Ismail: Ravens “got outclassed,” had “no defense” for Mahomes

Patrick Mahomes Chiefs
Photo credit USA Today Images

Patrick Mahomes versus Lamar Jackson on Monday Night Football was supposed to be must-see TV. A matchup of MVP quarterbacks orchestrating perhaps the two most exciting offenses in the game.

Well, one quarterback, Mahomes, did exactly that. Jackson? Not so much. 

“What Eric Bieniemy was cooking up and what Patrick Mahomes was doing, there was no defense for it,” Super Bowl champion and NFL analyst Qadry Ismail said on After Hours with Amy Lawrence. “I think Wink Martindale was trying his very best as a defensive coordinator for the Ravens to blitz Mahomes, sit back in the zone, try to put pressure in a variety of packages – and nothing happened positively for them.”

Mahomes finished 31-of-42 for 385 yards and four touchdowns. He also ran for a score, as Kansas City led 27-10 at halftime and won 34-20. 

“Patrick Mahomes was just ice and just so incredibly clutch,” Ismail said. “Every time you see him with the ball, he’s just making the play. The Ravens, from an offensive standpoint, failed to do so. That’s just the bottom line. It was the first time in 14 games they just got outclassed.”

Outside of the Ravens’ opening drive, which ended in a field goal, Jackson struggled. He finished 15-of-28 for 97 yards, one touchdown, one fumble and four sacks. He ran for 83 yards, but it wasn’t enough. Once the Ravens fell behind by double digits, they looked like the proverbial fish out of water.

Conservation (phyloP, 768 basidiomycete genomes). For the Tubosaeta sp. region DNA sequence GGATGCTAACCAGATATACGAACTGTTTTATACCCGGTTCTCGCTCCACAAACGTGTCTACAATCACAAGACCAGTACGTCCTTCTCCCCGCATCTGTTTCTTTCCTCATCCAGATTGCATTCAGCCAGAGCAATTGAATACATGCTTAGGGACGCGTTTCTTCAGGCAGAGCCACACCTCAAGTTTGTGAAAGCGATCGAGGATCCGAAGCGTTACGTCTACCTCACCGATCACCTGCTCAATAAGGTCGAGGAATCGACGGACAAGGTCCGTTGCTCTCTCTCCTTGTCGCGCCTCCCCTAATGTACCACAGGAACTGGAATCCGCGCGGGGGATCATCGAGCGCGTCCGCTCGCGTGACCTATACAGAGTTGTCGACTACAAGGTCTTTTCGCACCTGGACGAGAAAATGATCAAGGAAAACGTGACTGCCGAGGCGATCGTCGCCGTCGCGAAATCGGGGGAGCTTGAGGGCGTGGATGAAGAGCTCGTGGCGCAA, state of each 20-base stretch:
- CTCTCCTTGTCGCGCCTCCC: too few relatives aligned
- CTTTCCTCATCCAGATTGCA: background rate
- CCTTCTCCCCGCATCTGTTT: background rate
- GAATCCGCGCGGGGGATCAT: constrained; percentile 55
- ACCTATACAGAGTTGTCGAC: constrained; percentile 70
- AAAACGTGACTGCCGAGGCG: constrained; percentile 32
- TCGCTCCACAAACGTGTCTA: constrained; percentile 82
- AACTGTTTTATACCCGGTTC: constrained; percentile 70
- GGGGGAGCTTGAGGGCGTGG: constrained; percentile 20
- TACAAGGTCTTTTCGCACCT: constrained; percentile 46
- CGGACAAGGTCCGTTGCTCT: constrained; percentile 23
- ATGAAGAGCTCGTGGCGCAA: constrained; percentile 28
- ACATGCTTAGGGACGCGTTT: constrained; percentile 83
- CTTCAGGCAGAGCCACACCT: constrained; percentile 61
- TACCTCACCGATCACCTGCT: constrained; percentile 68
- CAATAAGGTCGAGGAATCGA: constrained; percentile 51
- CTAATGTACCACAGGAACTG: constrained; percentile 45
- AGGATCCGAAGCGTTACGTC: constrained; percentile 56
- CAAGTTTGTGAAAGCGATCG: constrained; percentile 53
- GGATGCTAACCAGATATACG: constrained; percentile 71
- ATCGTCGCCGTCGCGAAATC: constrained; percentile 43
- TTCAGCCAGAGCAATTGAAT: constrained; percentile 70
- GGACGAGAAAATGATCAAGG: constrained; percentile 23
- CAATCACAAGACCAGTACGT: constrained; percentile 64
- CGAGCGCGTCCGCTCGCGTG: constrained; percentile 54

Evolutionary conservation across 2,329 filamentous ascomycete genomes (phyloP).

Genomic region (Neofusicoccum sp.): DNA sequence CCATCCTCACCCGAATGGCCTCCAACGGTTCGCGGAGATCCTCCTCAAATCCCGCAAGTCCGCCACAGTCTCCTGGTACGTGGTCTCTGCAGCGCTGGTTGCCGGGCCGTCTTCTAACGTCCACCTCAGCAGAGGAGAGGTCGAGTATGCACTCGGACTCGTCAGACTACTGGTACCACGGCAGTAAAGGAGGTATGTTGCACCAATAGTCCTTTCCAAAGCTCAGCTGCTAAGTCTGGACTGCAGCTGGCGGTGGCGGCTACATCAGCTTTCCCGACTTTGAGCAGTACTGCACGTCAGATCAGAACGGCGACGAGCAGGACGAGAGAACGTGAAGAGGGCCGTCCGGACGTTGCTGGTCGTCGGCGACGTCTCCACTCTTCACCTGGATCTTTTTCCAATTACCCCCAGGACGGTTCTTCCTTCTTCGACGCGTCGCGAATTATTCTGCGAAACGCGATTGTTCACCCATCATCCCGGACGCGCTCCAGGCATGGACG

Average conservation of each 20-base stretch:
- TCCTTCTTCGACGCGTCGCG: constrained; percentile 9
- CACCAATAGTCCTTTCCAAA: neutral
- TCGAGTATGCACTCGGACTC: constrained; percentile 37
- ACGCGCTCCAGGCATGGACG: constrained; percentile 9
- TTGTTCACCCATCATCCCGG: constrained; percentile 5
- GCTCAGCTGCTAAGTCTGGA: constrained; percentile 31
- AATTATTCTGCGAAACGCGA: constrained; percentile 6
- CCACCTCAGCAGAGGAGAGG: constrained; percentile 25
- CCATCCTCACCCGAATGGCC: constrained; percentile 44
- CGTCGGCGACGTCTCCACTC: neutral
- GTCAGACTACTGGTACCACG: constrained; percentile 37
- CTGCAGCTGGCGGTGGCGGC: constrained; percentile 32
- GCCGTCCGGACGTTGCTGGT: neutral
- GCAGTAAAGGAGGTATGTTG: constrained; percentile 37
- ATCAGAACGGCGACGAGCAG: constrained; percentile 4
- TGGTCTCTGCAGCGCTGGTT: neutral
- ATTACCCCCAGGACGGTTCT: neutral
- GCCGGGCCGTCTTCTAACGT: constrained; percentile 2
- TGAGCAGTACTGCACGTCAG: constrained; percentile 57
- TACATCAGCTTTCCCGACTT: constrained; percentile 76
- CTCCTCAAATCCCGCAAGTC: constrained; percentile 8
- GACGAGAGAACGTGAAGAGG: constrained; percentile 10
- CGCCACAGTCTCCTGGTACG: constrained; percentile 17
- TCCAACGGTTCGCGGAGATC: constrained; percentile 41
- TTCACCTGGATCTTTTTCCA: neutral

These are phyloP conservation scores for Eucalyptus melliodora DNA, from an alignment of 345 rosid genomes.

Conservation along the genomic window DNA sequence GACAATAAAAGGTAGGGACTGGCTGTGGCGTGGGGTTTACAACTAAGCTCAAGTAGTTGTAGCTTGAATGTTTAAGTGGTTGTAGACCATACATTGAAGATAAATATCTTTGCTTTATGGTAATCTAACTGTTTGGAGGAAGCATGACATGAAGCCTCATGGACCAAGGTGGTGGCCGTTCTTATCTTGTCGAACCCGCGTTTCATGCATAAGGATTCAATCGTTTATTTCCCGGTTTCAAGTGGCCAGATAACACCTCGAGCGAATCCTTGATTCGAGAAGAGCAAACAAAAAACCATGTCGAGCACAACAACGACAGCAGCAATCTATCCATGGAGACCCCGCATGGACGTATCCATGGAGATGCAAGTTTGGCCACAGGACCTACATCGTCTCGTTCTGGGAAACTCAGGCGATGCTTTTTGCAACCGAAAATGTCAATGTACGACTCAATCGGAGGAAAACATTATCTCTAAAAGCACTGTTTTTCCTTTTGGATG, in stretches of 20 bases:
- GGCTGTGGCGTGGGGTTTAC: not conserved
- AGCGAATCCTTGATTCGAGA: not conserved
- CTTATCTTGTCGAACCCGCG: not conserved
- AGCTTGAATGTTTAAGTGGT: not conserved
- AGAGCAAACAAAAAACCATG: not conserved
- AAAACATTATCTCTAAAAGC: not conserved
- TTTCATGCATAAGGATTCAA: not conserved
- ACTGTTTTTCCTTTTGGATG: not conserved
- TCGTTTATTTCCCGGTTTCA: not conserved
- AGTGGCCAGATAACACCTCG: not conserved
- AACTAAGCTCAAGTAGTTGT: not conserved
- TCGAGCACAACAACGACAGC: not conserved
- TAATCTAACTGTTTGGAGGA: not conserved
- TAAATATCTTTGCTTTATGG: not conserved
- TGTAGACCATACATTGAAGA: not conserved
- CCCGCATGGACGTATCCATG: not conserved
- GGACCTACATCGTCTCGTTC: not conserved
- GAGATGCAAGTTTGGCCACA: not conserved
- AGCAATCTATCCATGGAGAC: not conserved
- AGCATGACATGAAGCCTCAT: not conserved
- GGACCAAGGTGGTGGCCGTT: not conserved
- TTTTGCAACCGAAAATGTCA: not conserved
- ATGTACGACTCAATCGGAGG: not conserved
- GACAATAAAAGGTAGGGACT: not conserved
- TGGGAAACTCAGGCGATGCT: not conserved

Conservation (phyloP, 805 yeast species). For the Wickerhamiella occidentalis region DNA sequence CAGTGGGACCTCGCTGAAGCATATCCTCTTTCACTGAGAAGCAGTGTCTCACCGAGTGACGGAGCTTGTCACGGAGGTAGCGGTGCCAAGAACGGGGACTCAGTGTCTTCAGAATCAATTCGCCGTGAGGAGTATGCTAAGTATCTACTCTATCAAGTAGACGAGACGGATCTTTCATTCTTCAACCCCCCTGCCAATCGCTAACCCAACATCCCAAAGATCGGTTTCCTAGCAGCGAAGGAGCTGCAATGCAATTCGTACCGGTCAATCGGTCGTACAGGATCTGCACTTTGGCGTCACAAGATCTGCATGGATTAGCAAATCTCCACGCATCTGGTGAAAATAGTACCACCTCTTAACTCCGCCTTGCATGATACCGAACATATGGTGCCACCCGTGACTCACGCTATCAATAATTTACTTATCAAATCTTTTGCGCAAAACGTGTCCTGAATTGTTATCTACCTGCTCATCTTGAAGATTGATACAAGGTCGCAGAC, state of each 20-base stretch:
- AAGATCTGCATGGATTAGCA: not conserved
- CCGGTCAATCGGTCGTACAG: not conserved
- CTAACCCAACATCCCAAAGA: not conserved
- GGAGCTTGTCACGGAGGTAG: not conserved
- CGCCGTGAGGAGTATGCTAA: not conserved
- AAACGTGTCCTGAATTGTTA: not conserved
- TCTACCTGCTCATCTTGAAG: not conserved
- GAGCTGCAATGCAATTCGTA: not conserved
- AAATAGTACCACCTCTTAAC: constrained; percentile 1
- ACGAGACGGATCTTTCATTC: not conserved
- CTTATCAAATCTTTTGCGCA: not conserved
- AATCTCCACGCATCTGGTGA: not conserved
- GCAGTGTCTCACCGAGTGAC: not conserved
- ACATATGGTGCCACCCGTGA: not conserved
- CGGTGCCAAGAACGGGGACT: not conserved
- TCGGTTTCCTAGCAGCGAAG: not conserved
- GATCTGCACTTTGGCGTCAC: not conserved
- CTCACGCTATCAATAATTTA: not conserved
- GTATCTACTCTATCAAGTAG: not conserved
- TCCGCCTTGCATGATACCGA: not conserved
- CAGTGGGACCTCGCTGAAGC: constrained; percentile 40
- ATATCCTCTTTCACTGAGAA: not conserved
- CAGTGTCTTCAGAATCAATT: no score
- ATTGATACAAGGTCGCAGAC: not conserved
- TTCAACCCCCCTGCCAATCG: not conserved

Ismail was asked if he’s confident about the Ravens’ ability to dig their way out of a deficit.

“Well, when they’re in a hole, they haven’t been able to do that, so I’m not very confident until I see otherwise,” he said. “I think the Ravens have a great system. I think the system is built on ball control, play-action, run-pass option, take your shots down the football field, the middle of the football field occasionally. But for the most part, when it comes to, ‘Hey let’s get back in this game,’ for Greg Roman, as well as Lamar, it seems like they press and things don’t happen the way they should. Just do what you’re supposed to do on this play. You don’t have to get it all back in one big swoop. They wind up making those critical errors, whether they be drops, whether it be incorrect throws, whatever it might be. Everyone seems to play their part when they recognize they got to get back into the game.”

Still, Ismail, who played for the Ravens from 1999 to 2001, believes Jackson will learn from this experience. 

“I think Lamar is one of those guys that, when something goes wrong, it’s not about blaming everybody else; it’s about looking at himself,” Ismail said. “That’s one thing I think teammates appreciate about him. I’m curious to see how he will adapt and adjust. I think this is only going to make him mentally tougher to not allow it to happen again.”

The Ravens (2-1) play Washington (1-2) on the road this Sunday, while the Chiefs (3-0) host the Patriots (2-1). Kickoff is at 1 p.m. and 4:25 p.m. ET, respectively.